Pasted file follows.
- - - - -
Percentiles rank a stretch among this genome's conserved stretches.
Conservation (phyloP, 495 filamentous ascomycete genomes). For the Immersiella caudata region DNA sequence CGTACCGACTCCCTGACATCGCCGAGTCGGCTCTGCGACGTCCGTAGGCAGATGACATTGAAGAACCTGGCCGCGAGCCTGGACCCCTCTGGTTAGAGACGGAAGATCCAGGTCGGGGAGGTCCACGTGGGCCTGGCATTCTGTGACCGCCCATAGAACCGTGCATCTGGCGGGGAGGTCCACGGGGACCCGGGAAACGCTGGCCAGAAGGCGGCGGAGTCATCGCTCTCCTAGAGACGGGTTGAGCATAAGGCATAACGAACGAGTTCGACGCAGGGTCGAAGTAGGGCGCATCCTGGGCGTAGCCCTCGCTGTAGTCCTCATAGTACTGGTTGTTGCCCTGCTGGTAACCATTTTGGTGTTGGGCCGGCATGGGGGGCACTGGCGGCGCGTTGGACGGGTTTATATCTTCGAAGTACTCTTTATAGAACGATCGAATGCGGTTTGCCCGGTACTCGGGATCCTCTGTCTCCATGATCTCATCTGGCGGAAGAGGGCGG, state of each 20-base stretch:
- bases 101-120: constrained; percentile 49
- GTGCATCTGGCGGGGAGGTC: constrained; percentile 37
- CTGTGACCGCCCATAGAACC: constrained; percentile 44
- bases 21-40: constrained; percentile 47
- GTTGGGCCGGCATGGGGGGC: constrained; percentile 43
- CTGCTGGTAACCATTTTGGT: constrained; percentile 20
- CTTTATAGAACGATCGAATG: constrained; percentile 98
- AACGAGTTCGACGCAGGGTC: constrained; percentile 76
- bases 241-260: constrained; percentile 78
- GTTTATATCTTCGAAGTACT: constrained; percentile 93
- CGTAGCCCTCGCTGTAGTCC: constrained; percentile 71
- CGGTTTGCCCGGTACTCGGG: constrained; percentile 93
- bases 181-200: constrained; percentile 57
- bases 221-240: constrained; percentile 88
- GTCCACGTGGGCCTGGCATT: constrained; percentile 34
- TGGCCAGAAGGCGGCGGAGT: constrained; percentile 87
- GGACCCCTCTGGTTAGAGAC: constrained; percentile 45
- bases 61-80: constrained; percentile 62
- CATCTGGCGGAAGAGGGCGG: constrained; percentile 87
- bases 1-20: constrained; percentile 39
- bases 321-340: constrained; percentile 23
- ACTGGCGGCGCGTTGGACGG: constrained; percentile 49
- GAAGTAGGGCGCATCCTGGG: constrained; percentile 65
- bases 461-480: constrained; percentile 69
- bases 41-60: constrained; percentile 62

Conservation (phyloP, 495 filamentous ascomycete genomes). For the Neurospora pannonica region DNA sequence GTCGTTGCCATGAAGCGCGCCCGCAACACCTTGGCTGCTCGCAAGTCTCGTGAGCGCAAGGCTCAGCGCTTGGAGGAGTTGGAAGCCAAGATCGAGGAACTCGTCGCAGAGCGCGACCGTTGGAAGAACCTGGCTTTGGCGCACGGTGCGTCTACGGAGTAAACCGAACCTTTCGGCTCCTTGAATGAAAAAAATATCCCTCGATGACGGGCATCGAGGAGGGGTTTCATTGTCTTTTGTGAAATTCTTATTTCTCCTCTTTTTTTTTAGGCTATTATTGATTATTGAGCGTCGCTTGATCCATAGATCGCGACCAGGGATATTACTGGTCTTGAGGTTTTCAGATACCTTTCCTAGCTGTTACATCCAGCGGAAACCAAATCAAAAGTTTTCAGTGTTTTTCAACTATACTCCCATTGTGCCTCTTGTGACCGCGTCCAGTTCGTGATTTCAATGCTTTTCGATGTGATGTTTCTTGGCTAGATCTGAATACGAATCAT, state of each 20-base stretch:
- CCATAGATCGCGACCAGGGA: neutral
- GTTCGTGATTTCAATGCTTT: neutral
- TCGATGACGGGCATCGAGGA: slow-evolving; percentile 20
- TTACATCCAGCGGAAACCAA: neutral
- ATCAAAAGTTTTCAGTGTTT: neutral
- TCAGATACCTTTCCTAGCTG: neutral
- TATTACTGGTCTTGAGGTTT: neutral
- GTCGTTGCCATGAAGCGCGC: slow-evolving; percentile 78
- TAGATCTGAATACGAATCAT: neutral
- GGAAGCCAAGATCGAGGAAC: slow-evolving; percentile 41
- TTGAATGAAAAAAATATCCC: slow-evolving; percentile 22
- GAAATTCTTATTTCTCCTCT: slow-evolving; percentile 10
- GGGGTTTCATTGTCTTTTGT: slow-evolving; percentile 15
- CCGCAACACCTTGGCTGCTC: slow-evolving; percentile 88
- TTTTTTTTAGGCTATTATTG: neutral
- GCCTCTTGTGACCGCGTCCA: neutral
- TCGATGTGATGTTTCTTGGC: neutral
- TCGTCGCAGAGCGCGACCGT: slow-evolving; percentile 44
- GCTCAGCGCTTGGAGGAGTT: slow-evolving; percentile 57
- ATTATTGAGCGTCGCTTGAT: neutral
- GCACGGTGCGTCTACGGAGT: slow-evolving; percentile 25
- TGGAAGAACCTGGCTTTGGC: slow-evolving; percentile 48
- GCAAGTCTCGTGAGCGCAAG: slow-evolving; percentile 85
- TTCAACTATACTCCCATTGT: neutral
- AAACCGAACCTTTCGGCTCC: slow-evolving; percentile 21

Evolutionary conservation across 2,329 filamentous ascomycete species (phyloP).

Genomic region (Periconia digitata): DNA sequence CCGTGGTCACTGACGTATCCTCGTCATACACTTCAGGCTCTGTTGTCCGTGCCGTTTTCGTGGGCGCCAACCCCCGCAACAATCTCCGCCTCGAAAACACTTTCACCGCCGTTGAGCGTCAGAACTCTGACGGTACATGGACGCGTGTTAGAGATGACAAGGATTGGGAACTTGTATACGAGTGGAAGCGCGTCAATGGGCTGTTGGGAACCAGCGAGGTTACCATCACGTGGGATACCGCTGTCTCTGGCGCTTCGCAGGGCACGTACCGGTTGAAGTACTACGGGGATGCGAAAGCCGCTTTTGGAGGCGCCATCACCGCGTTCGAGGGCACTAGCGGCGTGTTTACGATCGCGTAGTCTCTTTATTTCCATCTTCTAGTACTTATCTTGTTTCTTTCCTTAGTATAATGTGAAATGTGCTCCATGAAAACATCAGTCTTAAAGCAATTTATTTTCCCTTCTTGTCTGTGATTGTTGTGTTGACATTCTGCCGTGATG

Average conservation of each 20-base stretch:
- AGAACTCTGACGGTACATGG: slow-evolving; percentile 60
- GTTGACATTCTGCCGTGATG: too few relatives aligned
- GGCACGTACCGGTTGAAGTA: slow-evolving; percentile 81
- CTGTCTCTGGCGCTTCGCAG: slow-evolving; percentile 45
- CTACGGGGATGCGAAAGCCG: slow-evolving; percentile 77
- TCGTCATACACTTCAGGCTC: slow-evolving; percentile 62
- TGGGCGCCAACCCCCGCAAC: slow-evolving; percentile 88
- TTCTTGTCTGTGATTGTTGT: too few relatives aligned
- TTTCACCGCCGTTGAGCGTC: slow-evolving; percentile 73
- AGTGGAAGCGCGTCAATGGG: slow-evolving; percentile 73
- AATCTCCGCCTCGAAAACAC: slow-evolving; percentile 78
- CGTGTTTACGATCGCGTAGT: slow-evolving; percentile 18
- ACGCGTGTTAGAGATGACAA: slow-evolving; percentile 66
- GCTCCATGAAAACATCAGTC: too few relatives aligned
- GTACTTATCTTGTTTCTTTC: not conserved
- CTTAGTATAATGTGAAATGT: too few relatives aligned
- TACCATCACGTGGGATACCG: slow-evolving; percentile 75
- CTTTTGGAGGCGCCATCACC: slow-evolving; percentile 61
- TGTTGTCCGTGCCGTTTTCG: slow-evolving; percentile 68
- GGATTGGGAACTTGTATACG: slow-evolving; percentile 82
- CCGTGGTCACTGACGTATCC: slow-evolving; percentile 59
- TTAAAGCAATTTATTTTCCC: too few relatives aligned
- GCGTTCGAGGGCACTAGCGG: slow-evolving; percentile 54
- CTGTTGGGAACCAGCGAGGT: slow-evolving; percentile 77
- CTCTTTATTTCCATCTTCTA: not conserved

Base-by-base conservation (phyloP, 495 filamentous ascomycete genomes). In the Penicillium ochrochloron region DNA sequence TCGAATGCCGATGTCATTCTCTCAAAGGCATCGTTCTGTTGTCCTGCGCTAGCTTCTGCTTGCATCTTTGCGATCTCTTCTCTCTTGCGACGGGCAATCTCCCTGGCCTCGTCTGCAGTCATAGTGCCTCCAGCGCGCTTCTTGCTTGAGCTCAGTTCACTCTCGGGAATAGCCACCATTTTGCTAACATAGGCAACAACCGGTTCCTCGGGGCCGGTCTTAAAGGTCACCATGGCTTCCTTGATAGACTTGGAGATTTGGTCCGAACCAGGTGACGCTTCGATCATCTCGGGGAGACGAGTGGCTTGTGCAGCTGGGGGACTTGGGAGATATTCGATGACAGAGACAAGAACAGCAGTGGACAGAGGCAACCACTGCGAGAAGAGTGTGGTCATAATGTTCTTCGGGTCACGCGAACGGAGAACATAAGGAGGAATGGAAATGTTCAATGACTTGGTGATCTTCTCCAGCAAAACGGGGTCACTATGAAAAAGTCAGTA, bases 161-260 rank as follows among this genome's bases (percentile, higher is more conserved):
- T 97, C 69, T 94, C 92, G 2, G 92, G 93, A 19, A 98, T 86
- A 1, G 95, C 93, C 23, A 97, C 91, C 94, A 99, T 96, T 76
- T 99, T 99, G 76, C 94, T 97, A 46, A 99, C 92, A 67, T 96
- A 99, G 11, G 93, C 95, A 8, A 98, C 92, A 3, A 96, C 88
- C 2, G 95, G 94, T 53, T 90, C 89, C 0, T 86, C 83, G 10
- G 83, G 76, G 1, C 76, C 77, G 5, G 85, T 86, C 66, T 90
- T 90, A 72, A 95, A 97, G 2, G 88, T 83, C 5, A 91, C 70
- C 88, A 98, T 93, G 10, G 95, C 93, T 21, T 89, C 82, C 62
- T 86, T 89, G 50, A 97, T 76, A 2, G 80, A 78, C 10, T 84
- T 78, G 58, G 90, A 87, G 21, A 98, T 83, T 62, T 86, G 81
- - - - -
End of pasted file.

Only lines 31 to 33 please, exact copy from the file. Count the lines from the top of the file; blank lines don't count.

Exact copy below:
- TCGATGACGGGCATCGAGGA: slow-evolving; percentile 20
- TTACATCCAGCGGAAACCAA: neutral
- ATCAAAAGTTTTCAGTGTTT: neutral